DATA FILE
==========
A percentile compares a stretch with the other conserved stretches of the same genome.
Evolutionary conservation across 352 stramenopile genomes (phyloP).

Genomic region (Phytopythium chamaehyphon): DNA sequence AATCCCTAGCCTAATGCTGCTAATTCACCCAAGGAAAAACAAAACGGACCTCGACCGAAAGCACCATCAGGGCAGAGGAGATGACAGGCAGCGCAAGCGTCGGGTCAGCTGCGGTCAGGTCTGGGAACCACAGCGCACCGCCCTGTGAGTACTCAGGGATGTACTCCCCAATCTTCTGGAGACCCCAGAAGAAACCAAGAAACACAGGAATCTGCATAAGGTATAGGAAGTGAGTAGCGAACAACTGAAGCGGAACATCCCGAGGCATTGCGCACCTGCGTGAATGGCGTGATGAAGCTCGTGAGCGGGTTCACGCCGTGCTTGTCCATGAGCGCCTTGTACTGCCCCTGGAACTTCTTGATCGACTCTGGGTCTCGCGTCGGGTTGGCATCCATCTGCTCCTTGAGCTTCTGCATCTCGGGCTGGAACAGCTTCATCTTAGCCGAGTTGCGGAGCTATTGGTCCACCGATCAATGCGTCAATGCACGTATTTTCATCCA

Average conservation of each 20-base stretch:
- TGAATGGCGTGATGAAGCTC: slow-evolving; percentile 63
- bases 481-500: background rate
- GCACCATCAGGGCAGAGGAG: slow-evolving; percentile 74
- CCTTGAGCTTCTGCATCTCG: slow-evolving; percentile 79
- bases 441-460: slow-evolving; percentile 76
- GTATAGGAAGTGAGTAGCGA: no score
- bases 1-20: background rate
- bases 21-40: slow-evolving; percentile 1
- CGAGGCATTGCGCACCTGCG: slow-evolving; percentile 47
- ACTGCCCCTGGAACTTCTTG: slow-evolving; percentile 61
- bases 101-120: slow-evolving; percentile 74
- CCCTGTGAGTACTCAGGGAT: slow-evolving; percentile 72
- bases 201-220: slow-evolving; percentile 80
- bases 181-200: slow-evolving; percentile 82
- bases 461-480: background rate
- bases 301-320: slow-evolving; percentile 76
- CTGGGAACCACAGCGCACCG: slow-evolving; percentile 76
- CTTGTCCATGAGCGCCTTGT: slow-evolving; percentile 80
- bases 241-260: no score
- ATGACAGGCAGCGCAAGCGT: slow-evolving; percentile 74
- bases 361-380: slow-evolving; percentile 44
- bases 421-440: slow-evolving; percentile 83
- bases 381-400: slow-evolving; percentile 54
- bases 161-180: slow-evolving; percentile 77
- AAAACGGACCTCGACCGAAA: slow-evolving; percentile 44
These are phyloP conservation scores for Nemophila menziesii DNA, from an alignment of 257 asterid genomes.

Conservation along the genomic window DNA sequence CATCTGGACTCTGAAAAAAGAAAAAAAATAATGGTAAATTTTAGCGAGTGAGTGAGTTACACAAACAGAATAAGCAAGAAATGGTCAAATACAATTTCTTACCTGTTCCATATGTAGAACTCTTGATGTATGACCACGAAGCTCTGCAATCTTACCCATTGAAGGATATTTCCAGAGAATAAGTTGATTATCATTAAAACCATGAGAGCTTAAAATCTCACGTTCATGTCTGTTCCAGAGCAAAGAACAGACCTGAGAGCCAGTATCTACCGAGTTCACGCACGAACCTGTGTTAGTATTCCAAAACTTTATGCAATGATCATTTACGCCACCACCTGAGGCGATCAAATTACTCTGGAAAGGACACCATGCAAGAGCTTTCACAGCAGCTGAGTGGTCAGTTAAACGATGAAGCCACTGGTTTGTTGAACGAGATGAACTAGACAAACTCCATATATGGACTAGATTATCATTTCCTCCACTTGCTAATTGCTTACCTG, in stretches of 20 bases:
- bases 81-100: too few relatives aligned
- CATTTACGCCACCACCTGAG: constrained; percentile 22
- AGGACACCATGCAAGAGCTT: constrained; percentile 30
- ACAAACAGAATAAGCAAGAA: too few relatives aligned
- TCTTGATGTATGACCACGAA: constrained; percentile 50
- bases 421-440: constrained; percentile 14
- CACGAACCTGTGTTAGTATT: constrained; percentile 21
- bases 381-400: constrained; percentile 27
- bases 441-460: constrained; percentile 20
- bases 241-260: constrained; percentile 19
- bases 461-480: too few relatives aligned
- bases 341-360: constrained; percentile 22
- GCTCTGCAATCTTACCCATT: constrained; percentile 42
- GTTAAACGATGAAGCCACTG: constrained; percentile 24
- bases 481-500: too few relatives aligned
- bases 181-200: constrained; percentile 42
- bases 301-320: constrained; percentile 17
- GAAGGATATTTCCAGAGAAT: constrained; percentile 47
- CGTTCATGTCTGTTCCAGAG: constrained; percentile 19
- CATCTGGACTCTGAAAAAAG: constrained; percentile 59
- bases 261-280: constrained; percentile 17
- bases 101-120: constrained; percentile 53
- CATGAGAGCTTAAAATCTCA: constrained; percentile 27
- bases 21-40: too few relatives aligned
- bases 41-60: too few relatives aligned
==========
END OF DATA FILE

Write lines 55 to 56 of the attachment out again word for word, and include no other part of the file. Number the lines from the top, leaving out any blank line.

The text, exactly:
- bases 21-40: too few relatives aligned
- bases 41-60: too few relatives aligned